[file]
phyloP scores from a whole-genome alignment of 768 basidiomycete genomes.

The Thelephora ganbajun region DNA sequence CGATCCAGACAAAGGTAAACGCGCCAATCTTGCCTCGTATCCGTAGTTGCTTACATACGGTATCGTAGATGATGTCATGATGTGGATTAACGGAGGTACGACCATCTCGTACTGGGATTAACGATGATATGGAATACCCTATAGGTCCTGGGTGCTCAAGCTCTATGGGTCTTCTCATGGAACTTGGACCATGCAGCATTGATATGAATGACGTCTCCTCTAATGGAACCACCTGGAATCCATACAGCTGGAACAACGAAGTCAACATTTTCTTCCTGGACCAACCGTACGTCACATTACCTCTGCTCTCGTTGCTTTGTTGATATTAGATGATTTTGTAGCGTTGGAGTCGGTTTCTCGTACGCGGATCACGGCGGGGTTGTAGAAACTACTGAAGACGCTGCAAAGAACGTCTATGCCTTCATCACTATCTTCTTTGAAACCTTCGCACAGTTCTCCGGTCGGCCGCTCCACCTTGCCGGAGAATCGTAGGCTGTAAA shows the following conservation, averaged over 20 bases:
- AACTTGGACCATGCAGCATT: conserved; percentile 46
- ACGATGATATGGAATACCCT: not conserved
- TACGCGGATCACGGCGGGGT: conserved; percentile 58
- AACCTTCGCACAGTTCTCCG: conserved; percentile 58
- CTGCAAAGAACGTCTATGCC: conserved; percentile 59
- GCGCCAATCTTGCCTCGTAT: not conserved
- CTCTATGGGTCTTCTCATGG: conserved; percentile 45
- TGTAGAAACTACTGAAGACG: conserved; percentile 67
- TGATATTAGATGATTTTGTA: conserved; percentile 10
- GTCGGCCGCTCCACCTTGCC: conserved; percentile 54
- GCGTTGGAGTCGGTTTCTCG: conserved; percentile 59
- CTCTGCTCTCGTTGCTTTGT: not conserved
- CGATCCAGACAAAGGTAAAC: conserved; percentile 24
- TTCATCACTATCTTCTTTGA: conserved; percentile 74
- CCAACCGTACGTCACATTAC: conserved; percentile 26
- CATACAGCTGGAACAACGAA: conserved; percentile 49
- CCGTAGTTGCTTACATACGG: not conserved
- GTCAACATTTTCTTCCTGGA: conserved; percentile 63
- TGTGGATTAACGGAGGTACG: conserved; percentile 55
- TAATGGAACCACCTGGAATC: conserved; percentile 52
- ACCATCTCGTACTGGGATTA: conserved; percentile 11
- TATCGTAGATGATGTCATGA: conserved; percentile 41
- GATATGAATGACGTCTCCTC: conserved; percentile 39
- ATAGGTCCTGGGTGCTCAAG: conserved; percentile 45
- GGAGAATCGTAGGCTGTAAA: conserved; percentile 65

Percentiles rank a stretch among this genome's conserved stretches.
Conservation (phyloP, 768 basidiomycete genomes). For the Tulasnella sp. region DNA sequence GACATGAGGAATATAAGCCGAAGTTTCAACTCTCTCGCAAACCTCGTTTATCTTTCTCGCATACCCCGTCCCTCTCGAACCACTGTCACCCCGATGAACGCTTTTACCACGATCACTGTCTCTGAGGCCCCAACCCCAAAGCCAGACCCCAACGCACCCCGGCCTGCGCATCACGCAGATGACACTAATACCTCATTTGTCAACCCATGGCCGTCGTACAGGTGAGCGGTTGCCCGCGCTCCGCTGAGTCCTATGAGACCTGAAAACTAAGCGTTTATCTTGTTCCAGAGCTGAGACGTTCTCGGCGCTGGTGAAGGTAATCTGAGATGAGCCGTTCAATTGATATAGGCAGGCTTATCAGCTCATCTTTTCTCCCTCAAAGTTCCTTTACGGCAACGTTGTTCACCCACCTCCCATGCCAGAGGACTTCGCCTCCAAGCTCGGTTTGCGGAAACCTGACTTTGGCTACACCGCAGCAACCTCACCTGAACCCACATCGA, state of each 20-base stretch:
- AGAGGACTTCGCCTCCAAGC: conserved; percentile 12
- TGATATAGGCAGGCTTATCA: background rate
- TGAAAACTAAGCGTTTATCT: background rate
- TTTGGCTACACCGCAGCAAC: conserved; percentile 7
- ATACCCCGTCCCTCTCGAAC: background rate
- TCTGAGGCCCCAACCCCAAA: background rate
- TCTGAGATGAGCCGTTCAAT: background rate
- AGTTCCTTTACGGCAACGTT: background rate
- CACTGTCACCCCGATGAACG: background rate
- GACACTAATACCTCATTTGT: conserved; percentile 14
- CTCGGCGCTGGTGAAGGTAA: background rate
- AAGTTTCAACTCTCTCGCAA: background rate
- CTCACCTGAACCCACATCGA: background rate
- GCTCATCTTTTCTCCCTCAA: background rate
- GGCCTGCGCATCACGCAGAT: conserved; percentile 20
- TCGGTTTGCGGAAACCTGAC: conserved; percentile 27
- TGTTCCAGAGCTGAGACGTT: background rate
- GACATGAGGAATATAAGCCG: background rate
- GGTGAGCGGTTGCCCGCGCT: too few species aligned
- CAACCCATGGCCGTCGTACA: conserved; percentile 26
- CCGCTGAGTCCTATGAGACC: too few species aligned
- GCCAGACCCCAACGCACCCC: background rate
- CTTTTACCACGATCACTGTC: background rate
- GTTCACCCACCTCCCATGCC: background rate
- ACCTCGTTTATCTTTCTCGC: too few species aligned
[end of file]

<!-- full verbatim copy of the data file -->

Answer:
phyloP scores from a whole-genome alignment of 768 basidiomycete genomes.

The Thelephora ganbajun region DNA sequence CGATCCAGACAAAGGTAAACGCGCCAATCTTGCCTCGTATCCGTAGTTGCTTACATACGGTATCGTAGATGATGTCATGATGTGGATTAACGGAGGTACGACCATCTCGTACTGGGATTAACGATGATATGGAATACCCTATAGGTCCTGGGTGCTCAAGCTCTATGGGTCTTCTCATGGAACTTGGACCATGCAGCATTGATATGAATGACGTCTCCTCTAATGGAACCACCTGGAATCCATACAGCTGGAACAACGAAGTCAACATTTTCTTCCTGGACCAACCGTACGTCACATTACCTCTGCTCTCGTTGCTTTGTTGATATTAGATGATTTTGTAGCGTTGGAGTCGGTTTCTCGTACGCGGATCACGGCGGGGTTGTAGAAACTACTGAAGACGCTGCAAAGAACGTCTATGCCTTCATCACTATCTTCTTTGAAACCTTCGCACAGTTCTCCGGTCGGCCGCTCCACCTTGCCGGAGAATCGTAGGCTGTAAA shows the following conservation, averaged over 20 bases:
- AACTTGGACCATGCAGCATT: conserved; percentile 46
- ACGATGATATGGAATACCCT: not conserved
- TACGCGGATCACGGCGGGGT: conserved; percentile 58
- AACCTTCGCACAGTTCTCCG: conserved; percentile 58
- CTGCAAAGAACGTCTATGCC: conserved; percentile 59
- GCGCCAATCTTGCCTCGTAT: not conserved
- CTCTATGGGTCTTCTCATGG: conserved; percentile 45
- TGTAGAAACTACTGAAGACG: conserved; percentile 67
- TGATATTAGATGATTTTGTA: conserved; percentile 10
- GTCGGCCGCTCCACCTTGCC: conserved; percentile 54
- GCGTTGGAGTCGGTTTCTCG: conserved; percentile 59
- CTCTGCTCTCGTTGCTTTGT: not conserved
- CGATCCAGACAAAGGTAAAC: conserved; percentile 24
- TTCATCACTATCTTCTTTGA: conserved; percentile 74
- CCAACCGTACGTCACATTAC: conserved; percentile 26
- CATACAGCTGGAACAACGAA: conserved; percentile 49
- CCGTAGTTGCTTACATACGG: not conserved
- GTCAACATTTTCTTCCTGGA: conserved; percentile 63
- TGTGGATTAACGGAGGTACG: conserved; percentile 55
- TAATGGAACCACCTGGAATC: conserved; percentile 52
- ACCATCTCGTACTGGGATTA: conserved; percentile 11
- TATCGTAGATGATGTCATGA: conserved; percentile 41
- GATATGAATGACGTCTCCTC: conserved; percentile 39
- ATAGGTCCTGGGTGCTCAAG: conserved; percentile 45
- GGAGAATCGTAGGCTGTAAA: conserved; percentile 65

Percentiles rank a stretch among this genome's conserved stretches.
Conservation (phyloP, 768 basidiomycete genomes). For the Tulasnella sp. region DNA sequence GACATGAGGAATATAAGCCGAAGTTTCAACTCTCTCGCAAACCTCGTTTATCTTTCTCGCATACCCCGTCCCTCTCGAACCACTGTCACCCCGATGAACGCTTTTACCACGATCACTGTCTCTGAGGCCCCAACCCCAAAGCCAGACCCCAACGCACCCCGGCCTGCGCATCACGCAGATGACACTAATACCTCATTTGTCAACCCATGGCCGTCGTACAGGTGAGCGGTTGCCCGCGCTCCGCTGAGTCCTATGAGACCTGAAAACTAAGCGTTTATCTTGTTCCAGAGCTGAGACGTTCTCGGCGCTGGTGAAGGTAATCTGAGATGAGCCGTTCAATTGATATAGGCAGGCTTATCAGCTCATCTTTTCTCCCTCAAAGTTCCTTTACGGCAACGTTGTTCACCCACCTCCCATGCCAGAGGACTTCGCCTCCAAGCTCGGTTTGCGGAAACCTGACTTTGGCTACACCGCAGCAACCTCACCTGAACCCACATCGA, state of each 20-base stretch:
- AGAGGACTTCGCCTCCAAGC: conserved; percentile 12
- TGATATAGGCAGGCTTATCA: background rate
- TGAAAACTAAGCGTTTATCT: background rate
- TTTGGCTACACCGCAGCAAC: conserved; percentile 7
- ATACCCCGTCCCTCTCGAAC: background rate
- TCTGAGGCCCCAACCCCAAA: background rate
- TCTGAGATGAGCCGTTCAAT: background rate
- AGTTCCTTTACGGCAACGTT: background rate
- CACTGTCACCCCGATGAACG: background rate
- GACACTAATACCTCATTTGT: conserved; percentile 14
- CTCGGCGCTGGTGAAGGTAA: background rate
- AAGTTTCAACTCTCTCGCAA: background rate
- CTCACCTGAACCCACATCGA: background rate
- GCTCATCTTTTCTCCCTCAA: background rate
- GGCCTGCGCATCACGCAGAT: conserved; percentile 20
- TCGGTTTGCGGAAACCTGAC: conserved; percentile 27
- TGTTCCAGAGCTGAGACGTT: background rate
- GACATGAGGAATATAAGCCG: background rate
- GGTGAGCGGTTGCCCGCGCT: too few species aligned
- CAACCCATGGCCGTCGTACA: conserved; percentile 26
- CCGCTGAGTCCTATGAGACC: too few species aligned
- GCCAGACCCCAACGCACCCC: background rate
- CTTTTACCACGATCACTGTC: background rate
- GTTCACCCACCTCCCATGCC: background rate
- ACCTCGTTTATCTTTCTCGC: too few species aligned